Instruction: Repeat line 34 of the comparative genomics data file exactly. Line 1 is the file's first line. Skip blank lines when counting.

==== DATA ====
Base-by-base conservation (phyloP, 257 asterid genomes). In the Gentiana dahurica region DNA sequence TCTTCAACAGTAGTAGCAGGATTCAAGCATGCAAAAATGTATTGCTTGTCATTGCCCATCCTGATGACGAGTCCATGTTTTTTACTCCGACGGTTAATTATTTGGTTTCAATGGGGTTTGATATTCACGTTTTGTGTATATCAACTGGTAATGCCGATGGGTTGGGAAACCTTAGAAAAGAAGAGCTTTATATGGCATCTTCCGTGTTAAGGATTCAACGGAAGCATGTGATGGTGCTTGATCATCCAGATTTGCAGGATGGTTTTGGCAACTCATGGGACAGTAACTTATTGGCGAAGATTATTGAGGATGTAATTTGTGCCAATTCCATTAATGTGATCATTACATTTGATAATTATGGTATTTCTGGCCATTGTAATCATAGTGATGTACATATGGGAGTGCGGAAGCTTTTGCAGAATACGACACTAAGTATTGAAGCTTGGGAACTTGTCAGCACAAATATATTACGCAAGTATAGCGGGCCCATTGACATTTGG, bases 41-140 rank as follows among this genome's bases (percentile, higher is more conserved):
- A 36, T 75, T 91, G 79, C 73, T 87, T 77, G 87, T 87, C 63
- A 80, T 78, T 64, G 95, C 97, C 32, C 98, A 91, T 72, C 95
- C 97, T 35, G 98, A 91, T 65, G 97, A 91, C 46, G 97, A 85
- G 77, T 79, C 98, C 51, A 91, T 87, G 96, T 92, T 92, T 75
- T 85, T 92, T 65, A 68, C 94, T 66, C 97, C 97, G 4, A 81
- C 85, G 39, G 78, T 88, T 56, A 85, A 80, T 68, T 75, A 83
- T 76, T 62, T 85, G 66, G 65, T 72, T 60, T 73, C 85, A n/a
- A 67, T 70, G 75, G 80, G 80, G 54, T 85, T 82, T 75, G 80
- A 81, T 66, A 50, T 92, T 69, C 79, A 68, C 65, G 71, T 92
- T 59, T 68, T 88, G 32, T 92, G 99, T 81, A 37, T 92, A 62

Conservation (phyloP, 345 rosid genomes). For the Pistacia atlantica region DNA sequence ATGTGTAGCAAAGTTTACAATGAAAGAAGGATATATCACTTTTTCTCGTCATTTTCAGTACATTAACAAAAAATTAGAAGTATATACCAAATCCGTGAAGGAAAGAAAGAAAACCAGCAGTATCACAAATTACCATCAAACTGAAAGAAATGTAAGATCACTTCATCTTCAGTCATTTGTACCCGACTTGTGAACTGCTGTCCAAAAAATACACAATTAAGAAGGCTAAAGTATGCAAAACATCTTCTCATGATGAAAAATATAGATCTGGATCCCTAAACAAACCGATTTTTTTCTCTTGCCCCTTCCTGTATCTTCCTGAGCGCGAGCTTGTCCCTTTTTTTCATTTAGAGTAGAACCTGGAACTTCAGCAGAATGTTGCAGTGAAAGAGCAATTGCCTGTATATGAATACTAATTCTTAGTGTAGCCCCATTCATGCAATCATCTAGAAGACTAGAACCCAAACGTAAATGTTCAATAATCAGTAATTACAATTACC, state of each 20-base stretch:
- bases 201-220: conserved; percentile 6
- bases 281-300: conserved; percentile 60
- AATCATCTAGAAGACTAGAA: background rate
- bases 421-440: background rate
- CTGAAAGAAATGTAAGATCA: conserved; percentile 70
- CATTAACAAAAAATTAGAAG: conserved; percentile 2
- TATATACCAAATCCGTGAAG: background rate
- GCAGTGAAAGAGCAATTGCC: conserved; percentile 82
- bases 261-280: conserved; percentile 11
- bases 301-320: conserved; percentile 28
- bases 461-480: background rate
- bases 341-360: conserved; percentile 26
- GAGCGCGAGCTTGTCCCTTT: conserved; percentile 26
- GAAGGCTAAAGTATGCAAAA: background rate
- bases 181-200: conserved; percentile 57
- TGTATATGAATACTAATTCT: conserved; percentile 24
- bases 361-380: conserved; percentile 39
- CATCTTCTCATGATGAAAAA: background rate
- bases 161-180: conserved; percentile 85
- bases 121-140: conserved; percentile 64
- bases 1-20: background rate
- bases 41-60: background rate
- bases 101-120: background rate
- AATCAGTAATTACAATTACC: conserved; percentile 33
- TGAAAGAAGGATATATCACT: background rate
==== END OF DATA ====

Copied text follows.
- bases 41-60: background rate